Michael Sandel claims we have moved unwittingly from having a market economy to being a market society. Should there be a limit to what money can buy? Should richer prisoners be able to buy cell upgrades? Should we pay students to attend school or read books? Should people with money be allowed to employ queuers to obtain much sought after free tickets for open air Shakespeare in New York City with Al Pacino in?
If parents pay their children to write ‘thank you’ notes to grandparents and family friends after Christmas for presents they have received, will it corrupt their moral education?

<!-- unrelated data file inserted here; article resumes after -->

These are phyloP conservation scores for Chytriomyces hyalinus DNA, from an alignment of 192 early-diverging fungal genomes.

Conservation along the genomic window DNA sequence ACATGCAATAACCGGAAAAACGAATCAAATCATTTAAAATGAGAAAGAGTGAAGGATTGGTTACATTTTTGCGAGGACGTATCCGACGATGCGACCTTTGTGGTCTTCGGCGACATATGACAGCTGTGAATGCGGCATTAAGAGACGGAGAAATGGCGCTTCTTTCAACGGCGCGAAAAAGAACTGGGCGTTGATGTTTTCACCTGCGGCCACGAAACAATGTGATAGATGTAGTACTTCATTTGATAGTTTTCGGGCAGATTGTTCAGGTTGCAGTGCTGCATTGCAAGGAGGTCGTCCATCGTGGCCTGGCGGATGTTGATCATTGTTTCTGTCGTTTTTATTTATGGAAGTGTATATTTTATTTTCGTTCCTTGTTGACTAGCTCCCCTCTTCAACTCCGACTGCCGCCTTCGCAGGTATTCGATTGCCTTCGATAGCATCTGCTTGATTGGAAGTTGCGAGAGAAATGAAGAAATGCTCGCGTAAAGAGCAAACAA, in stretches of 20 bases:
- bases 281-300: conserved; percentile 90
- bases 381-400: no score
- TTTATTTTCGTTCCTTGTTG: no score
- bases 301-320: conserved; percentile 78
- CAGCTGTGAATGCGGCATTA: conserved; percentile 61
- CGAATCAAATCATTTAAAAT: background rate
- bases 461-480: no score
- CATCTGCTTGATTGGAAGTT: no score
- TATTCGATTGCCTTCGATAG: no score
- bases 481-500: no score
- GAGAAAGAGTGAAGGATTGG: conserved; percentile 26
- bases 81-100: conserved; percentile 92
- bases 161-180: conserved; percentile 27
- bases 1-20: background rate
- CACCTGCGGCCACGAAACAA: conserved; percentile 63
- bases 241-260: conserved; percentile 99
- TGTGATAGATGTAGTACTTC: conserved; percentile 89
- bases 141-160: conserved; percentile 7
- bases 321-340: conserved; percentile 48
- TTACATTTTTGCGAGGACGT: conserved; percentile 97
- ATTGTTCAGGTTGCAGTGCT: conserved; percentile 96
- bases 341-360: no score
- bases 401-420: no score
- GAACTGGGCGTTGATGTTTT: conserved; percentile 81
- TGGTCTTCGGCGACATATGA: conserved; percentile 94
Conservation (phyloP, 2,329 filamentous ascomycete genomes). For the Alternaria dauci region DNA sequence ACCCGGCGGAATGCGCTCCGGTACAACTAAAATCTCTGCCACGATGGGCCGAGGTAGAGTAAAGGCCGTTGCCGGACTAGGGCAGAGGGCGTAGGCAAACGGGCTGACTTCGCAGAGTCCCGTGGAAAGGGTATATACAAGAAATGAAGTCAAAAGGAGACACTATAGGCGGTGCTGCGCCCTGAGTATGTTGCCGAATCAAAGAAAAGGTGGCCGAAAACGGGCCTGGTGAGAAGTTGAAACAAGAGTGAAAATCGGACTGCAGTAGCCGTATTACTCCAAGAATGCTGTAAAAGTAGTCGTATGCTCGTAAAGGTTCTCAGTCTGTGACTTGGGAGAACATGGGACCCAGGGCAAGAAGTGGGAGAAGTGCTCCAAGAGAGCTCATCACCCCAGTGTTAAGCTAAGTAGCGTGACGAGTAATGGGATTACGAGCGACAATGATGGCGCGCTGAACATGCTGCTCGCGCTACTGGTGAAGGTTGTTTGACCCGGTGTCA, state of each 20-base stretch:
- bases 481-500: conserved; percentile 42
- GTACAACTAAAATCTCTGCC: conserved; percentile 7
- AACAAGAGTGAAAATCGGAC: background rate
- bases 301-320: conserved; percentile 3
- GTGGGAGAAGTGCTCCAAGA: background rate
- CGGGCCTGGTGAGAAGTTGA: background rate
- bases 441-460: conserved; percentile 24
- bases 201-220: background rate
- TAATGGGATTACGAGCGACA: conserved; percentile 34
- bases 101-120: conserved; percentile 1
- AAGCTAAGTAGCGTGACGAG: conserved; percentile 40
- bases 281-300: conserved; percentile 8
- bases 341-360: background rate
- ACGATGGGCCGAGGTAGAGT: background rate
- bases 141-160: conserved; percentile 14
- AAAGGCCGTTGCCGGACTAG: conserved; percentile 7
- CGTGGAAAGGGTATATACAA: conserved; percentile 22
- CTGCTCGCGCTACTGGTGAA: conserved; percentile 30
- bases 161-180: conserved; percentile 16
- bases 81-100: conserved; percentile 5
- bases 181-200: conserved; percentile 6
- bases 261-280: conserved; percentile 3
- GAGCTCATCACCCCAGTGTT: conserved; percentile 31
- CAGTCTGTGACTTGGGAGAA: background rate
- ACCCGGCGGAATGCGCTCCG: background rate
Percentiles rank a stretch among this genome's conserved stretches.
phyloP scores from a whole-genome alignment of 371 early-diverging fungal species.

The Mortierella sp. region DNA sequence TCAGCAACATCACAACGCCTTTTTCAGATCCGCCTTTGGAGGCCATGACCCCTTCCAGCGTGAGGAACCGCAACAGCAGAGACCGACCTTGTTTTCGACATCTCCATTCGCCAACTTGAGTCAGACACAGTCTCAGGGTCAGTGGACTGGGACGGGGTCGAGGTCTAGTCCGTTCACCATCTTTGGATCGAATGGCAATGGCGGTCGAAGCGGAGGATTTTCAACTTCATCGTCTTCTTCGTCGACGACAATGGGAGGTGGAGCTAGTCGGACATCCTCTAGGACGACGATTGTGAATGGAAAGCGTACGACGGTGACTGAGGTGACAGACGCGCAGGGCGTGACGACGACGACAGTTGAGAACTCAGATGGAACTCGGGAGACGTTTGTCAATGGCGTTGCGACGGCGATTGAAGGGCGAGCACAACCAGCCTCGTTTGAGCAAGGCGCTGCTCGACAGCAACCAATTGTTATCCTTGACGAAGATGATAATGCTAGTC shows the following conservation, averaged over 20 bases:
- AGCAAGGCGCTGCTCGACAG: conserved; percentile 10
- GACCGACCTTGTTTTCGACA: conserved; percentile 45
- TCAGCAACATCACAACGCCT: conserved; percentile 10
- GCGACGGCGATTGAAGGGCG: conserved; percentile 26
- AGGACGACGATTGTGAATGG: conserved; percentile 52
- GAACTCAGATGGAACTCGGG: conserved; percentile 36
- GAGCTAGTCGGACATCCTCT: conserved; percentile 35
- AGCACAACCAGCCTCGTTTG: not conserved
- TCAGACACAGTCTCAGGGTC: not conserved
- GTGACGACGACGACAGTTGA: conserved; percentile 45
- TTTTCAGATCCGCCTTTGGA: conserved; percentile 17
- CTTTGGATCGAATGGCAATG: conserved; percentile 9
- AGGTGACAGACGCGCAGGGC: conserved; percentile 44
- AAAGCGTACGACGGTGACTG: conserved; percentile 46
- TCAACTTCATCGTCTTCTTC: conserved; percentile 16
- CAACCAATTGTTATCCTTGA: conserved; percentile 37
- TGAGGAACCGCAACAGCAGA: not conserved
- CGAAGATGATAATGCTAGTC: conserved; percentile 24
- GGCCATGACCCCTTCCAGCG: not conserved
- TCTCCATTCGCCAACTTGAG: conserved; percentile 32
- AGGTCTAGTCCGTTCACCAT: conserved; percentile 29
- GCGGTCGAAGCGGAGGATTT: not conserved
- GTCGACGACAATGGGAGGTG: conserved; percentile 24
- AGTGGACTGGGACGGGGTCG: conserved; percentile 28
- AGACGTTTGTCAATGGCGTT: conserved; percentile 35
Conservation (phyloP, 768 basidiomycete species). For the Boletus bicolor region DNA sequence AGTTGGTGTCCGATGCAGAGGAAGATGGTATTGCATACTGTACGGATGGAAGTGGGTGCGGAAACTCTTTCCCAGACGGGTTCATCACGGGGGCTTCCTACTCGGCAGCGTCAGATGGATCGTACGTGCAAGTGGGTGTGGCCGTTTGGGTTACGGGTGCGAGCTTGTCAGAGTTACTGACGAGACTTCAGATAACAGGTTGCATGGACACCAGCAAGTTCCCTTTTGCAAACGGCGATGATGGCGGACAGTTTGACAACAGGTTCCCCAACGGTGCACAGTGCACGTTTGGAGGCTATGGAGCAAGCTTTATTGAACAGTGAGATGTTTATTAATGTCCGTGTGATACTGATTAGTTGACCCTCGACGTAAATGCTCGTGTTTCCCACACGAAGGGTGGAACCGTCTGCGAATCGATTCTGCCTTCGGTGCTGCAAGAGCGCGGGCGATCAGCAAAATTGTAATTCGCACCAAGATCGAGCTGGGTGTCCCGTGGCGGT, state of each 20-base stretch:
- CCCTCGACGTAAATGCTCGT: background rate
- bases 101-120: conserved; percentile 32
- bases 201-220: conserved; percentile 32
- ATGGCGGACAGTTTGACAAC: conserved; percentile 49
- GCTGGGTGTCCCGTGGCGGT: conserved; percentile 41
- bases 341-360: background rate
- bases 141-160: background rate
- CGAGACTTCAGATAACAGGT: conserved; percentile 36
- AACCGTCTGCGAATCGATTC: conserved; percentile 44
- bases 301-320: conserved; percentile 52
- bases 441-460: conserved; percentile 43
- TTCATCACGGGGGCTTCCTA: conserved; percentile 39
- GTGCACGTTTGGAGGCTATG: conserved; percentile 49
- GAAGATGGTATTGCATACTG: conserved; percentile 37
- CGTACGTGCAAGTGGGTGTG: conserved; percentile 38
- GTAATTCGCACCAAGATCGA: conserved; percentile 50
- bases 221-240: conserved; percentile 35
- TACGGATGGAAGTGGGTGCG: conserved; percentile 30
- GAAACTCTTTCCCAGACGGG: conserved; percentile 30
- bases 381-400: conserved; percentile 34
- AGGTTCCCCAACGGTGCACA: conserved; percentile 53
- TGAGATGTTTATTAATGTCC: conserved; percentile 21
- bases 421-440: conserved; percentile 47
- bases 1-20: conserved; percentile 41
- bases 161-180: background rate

“Sandel argues we need a serious public debate about what values we want our politics to build and defend. That means dropping the illusion that politics is about no more than efficient management of the economy: it’s about nothing less than competing visions of the good society.” (Guardian review)
As ever Sandel writes with precision and clarity. The master of simple discursive writing, he asks big questions challenging the forces that are not only pushing us to privatise the most human of services, but that also inform parenting models and the way many relationships play out.
See the book here (it’s in the library)
Interesting article on a professional queuer in Italy.